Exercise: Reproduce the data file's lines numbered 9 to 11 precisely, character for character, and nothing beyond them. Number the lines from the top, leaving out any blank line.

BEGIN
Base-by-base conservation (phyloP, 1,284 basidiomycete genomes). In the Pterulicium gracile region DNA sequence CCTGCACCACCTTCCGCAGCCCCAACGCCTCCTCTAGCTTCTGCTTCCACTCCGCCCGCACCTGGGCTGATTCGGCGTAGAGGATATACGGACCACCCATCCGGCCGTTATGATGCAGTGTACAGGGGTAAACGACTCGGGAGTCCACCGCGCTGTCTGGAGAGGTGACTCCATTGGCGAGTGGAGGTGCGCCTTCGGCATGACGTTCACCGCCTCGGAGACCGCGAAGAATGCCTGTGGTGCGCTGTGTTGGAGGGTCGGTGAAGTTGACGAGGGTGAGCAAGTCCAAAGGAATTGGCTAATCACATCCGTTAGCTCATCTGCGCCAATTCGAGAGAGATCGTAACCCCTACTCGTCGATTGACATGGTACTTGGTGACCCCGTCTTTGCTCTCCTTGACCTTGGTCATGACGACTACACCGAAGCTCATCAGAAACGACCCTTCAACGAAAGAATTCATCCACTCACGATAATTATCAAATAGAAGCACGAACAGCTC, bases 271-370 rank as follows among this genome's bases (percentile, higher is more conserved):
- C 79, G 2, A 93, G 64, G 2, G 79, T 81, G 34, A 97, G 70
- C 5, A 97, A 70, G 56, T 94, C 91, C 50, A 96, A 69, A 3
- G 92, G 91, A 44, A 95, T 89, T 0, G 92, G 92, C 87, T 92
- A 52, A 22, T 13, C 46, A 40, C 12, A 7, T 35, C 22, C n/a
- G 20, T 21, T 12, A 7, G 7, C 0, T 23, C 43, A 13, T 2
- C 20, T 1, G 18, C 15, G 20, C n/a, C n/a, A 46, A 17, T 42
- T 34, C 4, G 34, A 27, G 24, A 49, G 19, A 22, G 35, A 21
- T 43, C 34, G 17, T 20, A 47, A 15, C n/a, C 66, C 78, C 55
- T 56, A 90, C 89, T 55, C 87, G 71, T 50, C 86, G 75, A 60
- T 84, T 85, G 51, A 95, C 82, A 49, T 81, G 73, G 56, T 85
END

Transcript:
- T 43, C 34, G 17, T 20, A 47, A 15, C n/a, C 66, C 78, C 55
- T 56, A 90, C 89, T 55, C 87, G 71, T 50, C 86, G 75, A 60
- T 84, T 85, G 51, A 95, C 82, A 49, T 81, G 73, G 56, T 85